Amazing brain app that identifies future football superstars is behind AZ Alkmaar's shock rise in Europe | The Sun
BRAIN studies have helped AZ Alkmaar to identify young talent and lift the Uefa Youth League title.
The Dutch side clinched the Champions League's junior competition for the first time in their history last month with a 5-0 victory over Hajduk Split.
And one way they are gaining an advantage over other clubs is through talent identification.
Alkmaar have employed Brain First to study the minds of players as young as 12 in order to further understand an individual's potential in the game.
Speaking to Sky Sports, Brain First founder Eric Castien said: "AZ look for players who are not only outliers physically, mentally, tactically and technically but also cognitively.
"If you are at the elite level at 16, maybe even with the national team, but score poorly repeatedly on our tests, then AZ would most likely not hire you.
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"It is about identifying future potential not primarily current performance as almost all clubs still do."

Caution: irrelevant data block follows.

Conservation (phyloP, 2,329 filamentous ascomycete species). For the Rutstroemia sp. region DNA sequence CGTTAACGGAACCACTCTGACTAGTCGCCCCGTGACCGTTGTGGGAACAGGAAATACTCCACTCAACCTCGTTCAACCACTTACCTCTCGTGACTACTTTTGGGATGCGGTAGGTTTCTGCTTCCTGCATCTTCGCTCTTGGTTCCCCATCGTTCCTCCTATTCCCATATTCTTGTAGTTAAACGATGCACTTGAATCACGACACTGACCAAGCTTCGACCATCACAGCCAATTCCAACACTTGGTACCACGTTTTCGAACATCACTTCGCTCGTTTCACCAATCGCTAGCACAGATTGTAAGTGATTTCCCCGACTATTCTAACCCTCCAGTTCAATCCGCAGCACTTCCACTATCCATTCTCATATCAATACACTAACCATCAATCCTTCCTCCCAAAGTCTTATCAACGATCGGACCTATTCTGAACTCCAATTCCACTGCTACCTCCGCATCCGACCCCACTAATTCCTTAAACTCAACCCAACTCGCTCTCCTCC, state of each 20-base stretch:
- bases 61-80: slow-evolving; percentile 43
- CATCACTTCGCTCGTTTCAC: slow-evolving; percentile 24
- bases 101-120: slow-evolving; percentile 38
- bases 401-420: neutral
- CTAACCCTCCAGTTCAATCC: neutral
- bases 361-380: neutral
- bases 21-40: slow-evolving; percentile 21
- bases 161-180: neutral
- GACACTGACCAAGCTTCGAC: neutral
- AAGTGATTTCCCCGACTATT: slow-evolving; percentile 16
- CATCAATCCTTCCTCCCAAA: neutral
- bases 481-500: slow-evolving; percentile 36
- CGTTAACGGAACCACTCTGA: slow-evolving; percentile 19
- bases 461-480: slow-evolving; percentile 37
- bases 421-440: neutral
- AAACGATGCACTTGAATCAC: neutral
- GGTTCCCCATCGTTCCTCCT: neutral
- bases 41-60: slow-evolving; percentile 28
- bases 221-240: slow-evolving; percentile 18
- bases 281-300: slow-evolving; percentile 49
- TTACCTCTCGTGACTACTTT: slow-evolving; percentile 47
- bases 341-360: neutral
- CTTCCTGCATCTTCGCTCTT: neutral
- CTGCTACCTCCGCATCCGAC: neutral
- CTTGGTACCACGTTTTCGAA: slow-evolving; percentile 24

Castien's background is in journalism rather than neuroscience, with the idea first coming to him after he wrote a book about talent ID at Real Madrid and Barcelona in 2011.
He said: "Everyone inside those academies knew all about talent and both clubs agreed that evaluating that talent came down to the four factors – physical, mental, tactical and technical.
"The problem was that there was a fifth element that they could not identify.
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"Some of the coaches there called it magic. Others called it the black box. You either have it or you do not have it, but nobody knew what it was. Was it a third knee or an eleventh tooth?
"No, it was up here, inside the brain. That was the black box for them.
"They were not stupid. Intuitively, they understood that there was something decisive that they could not grab. They were aware of it, but could not decode it and transform it into tangible, actionable data.
"That is what we have done with clubs like AZ Alkmaar."
Castien met with two neuroscientists at the University of Amsterdam and brought the cognitive approach to football.
It took four years to prove they could identify brain functions in a player, and then a further six years to show they could predict future performance.
But now they are doing so at Alkmaar and have seen tangible results in the Uefa Youth League triumph.
Meanwhile, the Eredivisie side's senior team are into the Europa Conference League semi-finals where they will take on West Ham.
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